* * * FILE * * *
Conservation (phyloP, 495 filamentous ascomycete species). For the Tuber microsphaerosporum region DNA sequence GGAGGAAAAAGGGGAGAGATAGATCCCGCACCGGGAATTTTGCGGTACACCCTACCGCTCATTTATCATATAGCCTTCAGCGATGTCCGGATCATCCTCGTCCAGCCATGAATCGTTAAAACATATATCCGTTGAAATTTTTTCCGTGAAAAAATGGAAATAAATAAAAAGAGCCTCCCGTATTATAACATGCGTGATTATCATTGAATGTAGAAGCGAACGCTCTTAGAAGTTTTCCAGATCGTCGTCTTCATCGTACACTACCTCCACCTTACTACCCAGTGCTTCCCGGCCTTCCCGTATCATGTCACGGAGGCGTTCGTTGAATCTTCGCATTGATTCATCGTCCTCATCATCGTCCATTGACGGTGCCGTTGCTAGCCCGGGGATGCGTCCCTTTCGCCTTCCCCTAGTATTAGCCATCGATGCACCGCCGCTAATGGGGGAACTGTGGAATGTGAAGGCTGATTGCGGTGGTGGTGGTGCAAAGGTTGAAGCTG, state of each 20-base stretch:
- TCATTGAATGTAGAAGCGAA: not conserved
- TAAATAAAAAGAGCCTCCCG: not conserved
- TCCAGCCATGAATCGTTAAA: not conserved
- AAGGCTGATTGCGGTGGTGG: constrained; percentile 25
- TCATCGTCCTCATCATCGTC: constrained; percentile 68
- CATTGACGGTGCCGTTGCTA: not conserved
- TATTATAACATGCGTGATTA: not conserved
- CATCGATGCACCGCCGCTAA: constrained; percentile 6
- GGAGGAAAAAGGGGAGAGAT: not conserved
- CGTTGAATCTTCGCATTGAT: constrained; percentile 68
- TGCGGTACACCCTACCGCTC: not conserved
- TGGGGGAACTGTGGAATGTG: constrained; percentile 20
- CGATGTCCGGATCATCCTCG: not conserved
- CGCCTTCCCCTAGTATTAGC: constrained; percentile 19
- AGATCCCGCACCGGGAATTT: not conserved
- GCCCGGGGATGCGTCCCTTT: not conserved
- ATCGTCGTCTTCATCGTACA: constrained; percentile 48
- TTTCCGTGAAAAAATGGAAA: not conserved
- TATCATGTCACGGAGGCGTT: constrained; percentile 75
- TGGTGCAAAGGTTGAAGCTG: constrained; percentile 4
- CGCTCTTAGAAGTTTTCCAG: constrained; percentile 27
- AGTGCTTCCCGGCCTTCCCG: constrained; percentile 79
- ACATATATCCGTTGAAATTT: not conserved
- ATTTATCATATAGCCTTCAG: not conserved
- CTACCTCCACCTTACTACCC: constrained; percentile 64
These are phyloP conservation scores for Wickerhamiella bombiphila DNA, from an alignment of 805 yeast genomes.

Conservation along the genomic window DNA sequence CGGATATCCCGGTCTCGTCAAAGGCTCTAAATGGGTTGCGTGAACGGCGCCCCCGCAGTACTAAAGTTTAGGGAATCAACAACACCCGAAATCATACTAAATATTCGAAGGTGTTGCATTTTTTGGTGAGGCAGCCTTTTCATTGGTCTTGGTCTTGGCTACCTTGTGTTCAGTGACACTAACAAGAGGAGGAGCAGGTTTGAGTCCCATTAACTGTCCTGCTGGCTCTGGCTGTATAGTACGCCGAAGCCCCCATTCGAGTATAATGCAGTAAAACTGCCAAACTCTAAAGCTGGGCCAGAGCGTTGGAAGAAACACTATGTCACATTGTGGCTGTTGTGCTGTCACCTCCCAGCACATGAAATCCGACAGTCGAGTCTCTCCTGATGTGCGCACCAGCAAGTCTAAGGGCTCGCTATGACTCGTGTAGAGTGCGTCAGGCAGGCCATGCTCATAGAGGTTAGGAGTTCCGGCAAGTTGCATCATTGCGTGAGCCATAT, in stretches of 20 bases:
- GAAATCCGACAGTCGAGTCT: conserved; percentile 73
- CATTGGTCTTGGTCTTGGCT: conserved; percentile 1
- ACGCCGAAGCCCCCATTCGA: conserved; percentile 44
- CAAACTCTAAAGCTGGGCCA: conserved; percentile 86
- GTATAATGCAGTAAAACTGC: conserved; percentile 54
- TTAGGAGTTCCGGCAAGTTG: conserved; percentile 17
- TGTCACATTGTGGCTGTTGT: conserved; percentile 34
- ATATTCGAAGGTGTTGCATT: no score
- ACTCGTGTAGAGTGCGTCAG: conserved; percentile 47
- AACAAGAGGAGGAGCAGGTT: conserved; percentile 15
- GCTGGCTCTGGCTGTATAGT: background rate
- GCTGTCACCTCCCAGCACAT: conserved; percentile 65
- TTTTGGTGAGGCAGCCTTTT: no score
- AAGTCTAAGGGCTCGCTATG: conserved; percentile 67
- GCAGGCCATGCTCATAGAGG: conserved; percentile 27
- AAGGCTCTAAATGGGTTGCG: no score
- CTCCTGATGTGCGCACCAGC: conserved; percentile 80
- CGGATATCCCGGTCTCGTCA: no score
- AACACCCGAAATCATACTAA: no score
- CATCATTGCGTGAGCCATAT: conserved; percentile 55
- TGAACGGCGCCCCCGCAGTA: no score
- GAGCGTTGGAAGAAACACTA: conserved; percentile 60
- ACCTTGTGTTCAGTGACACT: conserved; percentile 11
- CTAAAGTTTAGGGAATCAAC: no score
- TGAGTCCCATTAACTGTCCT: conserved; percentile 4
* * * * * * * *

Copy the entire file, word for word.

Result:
Conservation (phyloP, 495 filamentous ascomycete species). For the Tuber microsphaerosporum region DNA sequence GGAGGAAAAAGGGGAGAGATAGATCCCGCACCGGGAATTTTGCGGTACACCCTACCGCTCATTTATCATATAGCCTTCAGCGATGTCCGGATCATCCTCGTCCAGCCATGAATCGTTAAAACATATATCCGTTGAAATTTTTTCCGTGAAAAAATGGAAATAAATAAAAAGAGCCTCCCGTATTATAACATGCGTGATTATCATTGAATGTAGAAGCGAACGCTCTTAGAAGTTTTCCAGATCGTCGTCTTCATCGTACACTACCTCCACCTTACTACCCAGTGCTTCCCGGCCTTCCCGTATCATGTCACGGAGGCGTTCGTTGAATCTTCGCATTGATTCATCGTCCTCATCATCGTCCATTGACGGTGCCGTTGCTAGCCCGGGGATGCGTCCCTTTCGCCTTCCCCTAGTATTAGCCATCGATGCACCGCCGCTAATGGGGGAACTGTGGAATGTGAAGGCTGATTGCGGTGGTGGTGGTGCAAAGGTTGAAGCTG, state of each 20-base stretch:
- TCATTGAATGTAGAAGCGAA: not conserved
- TAAATAAAAAGAGCCTCCCG: not conserved
- TCCAGCCATGAATCGTTAAA: not conserved
- AAGGCTGATTGCGGTGGTGG: constrained; percentile 25
- TCATCGTCCTCATCATCGTC: constrained; percentile 68
- CATTGACGGTGCCGTTGCTA: not conserved
- TATTATAACATGCGTGATTA: not conserved
- CATCGATGCACCGCCGCTAA: constrained; percentile 6
- GGAGGAAAAAGGGGAGAGAT: not conserved
- CGTTGAATCTTCGCATTGAT: constrained; percentile 68
- TGCGGTACACCCTACCGCTC: not conserved
- TGGGGGAACTGTGGAATGTG: constrained; percentile 20
- CGATGTCCGGATCATCCTCG: not conserved
- CGCCTTCCCCTAGTATTAGC: constrained; percentile 19
- AGATCCCGCACCGGGAATTT: not conserved
- GCCCGGGGATGCGTCCCTTT: not conserved
- ATCGTCGTCTTCATCGTACA: constrained; percentile 48
- TTTCCGTGAAAAAATGGAAA: not conserved
- TATCATGTCACGGAGGCGTT: constrained; percentile 75
- TGGTGCAAAGGTTGAAGCTG: constrained; percentile 4
- CGCTCTTAGAAGTTTTCCAG: constrained; percentile 27
- AGTGCTTCCCGGCCTTCCCG: constrained; percentile 79
- ACATATATCCGTTGAAATTT: not conserved
- ATTTATCATATAGCCTTCAG: not conserved
- CTACCTCCACCTTACTACCC: constrained; percentile 64
These are phyloP conservation scores for Wickerhamiella bombiphila DNA, from an alignment of 805 yeast genomes.

Conservation along the genomic window DNA sequence CGGATATCCCGGTCTCGTCAAAGGCTCTAAATGGGTTGCGTGAACGGCGCCCCCGCAGTACTAAAGTTTAGGGAATCAACAACACCCGAAATCATACTAAATATTCGAAGGTGTTGCATTTTTTGGTGAGGCAGCCTTTTCATTGGTCTTGGTCTTGGCTACCTTGTGTTCAGTGACACTAACAAGAGGAGGAGCAGGTTTGAGTCCCATTAACTGTCCTGCTGGCTCTGGCTGTATAGTACGCCGAAGCCCCCATTCGAGTATAATGCAGTAAAACTGCCAAACTCTAAAGCTGGGCCAGAGCGTTGGAAGAAACACTATGTCACATTGTGGCTGTTGTGCTGTCACCTCCCAGCACATGAAATCCGACAGTCGAGTCTCTCCTGATGTGCGCACCAGCAAGTCTAAGGGCTCGCTATGACTCGTGTAGAGTGCGTCAGGCAGGCCATGCTCATAGAGGTTAGGAGTTCCGGCAAGTTGCATCATTGCGTGAGCCATAT, in stretches of 20 bases:
- GAAATCCGACAGTCGAGTCT: conserved; percentile 73
- CATTGGTCTTGGTCTTGGCT: conserved; percentile 1
- ACGCCGAAGCCCCCATTCGA: conserved; percentile 44
- CAAACTCTAAAGCTGGGCCA: conserved; percentile 86
- GTATAATGCAGTAAAACTGC: conserved; percentile 54
- TTAGGAGTTCCGGCAAGTTG: conserved; percentile 17
- TGTCACATTGTGGCTGTTGT: conserved; percentile 34
- ATATTCGAAGGTGTTGCATT: no score
- ACTCGTGTAGAGTGCGTCAG: conserved; percentile 47
- AACAAGAGGAGGAGCAGGTT: conserved; percentile 15
- GCTGGCTCTGGCTGTATAGT: background rate
- GCTGTCACCTCCCAGCACAT: conserved; percentile 65
- TTTTGGTGAGGCAGCCTTTT: no score
- AAGTCTAAGGGCTCGCTATG: conserved; percentile 67
- GCAGGCCATGCTCATAGAGG: conserved; percentile 27
- AAGGCTCTAAATGGGTTGCG: no score
- CTCCTGATGTGCGCACCAGC: conserved; percentile 80
- CGGATATCCCGGTCTCGTCA: no score
- AACACCCGAAATCATACTAA: no score
- CATCATTGCGTGAGCCATAT: conserved; percentile 55
- TGAACGGCGCCCCCGCAGTA: no score
- GAGCGTTGGAAGAAACACTA: conserved; percentile 60
- ACCTTGTGTTCAGTGACACT: conserved; percentile 11
- CTAAAGTTTAGGGAATCAAC: no score
- TGAGTCCCATTAACTGTCCT: conserved; percentile 4